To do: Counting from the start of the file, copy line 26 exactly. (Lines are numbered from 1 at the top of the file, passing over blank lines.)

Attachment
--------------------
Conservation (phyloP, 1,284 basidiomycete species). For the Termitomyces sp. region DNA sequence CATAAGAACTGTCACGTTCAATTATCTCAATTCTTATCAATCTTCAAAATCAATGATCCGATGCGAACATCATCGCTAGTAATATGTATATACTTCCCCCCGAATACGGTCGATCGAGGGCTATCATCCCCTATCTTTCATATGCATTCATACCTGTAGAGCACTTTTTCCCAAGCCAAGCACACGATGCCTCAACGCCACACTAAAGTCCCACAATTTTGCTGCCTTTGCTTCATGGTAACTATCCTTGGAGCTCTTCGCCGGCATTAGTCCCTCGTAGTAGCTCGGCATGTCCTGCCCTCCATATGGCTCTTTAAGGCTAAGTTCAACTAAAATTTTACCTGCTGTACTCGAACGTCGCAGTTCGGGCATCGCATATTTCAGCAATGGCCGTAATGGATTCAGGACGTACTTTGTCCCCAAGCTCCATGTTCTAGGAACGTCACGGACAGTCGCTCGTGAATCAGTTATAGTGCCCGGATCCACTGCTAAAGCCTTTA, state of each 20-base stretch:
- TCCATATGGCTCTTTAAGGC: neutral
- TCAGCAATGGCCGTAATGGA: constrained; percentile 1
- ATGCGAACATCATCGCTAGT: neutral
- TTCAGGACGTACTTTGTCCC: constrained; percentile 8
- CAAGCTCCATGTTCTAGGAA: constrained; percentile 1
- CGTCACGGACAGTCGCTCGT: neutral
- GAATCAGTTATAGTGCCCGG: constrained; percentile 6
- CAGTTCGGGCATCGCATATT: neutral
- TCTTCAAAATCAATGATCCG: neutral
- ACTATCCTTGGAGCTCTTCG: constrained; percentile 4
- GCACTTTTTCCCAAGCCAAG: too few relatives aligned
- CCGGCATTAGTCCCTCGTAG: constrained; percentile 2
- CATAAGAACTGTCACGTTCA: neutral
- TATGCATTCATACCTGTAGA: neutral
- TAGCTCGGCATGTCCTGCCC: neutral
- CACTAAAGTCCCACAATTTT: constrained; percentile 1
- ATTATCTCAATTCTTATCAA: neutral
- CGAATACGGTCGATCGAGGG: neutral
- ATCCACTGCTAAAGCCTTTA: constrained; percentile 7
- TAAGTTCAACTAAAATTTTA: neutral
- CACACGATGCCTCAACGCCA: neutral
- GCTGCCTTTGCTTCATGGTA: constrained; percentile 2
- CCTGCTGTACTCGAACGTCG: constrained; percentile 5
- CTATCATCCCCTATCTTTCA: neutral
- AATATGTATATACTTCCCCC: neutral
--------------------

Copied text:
- AATATGTATATACTTCCCCC: neutral